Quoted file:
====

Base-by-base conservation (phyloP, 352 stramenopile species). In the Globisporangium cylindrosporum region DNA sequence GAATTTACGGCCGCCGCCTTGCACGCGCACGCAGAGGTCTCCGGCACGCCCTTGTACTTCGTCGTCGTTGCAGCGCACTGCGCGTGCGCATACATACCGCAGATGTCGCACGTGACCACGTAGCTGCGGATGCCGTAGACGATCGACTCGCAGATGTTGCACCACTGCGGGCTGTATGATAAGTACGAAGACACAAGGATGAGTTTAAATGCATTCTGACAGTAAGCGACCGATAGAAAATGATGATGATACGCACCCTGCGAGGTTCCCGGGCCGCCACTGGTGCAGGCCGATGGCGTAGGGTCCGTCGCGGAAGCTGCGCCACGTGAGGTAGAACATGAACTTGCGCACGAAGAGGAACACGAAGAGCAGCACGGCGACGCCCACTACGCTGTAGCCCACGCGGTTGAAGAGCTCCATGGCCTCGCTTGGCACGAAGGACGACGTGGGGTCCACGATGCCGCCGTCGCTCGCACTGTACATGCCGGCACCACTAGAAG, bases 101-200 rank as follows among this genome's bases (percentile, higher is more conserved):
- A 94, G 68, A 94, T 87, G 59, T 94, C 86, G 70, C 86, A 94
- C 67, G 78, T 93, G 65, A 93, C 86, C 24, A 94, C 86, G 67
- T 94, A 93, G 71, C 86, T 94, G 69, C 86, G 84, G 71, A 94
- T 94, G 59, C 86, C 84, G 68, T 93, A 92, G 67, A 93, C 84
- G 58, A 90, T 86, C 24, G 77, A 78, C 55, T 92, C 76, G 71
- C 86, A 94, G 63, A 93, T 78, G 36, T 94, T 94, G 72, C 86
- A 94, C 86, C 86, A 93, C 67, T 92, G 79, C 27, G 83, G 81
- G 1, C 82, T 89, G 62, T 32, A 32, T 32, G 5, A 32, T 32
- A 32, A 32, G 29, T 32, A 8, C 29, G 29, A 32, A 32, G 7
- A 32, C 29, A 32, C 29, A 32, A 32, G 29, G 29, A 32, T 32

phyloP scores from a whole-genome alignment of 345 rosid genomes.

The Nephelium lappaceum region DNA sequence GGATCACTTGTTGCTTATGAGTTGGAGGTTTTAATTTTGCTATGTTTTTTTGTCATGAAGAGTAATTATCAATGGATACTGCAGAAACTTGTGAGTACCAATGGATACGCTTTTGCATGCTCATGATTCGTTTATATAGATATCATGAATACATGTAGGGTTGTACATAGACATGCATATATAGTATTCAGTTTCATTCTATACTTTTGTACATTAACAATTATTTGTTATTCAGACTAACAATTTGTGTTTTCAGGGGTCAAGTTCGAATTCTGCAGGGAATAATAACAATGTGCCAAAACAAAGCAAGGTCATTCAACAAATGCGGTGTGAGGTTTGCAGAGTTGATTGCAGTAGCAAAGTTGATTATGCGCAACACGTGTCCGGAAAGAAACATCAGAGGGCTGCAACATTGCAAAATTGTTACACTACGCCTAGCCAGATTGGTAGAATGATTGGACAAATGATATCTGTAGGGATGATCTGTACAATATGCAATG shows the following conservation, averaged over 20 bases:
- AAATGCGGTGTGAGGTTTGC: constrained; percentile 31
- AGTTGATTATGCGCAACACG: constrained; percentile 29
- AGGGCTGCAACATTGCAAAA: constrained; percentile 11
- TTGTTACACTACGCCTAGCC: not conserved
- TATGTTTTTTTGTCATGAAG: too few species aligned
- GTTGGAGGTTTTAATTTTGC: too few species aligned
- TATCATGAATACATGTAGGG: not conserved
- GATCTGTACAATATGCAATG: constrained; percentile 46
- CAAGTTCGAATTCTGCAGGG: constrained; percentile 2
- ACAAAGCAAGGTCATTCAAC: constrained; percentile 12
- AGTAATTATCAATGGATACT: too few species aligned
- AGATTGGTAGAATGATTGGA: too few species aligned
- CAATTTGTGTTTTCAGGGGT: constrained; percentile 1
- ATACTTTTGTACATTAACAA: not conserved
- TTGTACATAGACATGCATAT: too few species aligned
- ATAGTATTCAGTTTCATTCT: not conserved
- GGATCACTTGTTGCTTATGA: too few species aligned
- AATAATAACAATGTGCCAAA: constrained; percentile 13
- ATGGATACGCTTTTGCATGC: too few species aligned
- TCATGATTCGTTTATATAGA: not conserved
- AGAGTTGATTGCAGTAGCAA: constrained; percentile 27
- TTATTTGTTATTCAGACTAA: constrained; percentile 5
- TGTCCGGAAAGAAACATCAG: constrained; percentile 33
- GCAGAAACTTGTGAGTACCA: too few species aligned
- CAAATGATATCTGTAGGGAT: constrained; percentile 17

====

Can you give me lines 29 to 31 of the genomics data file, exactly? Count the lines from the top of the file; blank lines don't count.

- ATAGTATTCAGTTTCATTCT: not conserved
- GGATCACTTGTTGCTTATGA: too few species aligned
- AATAATAACAATGTGCCAAA: constrained; percentile 13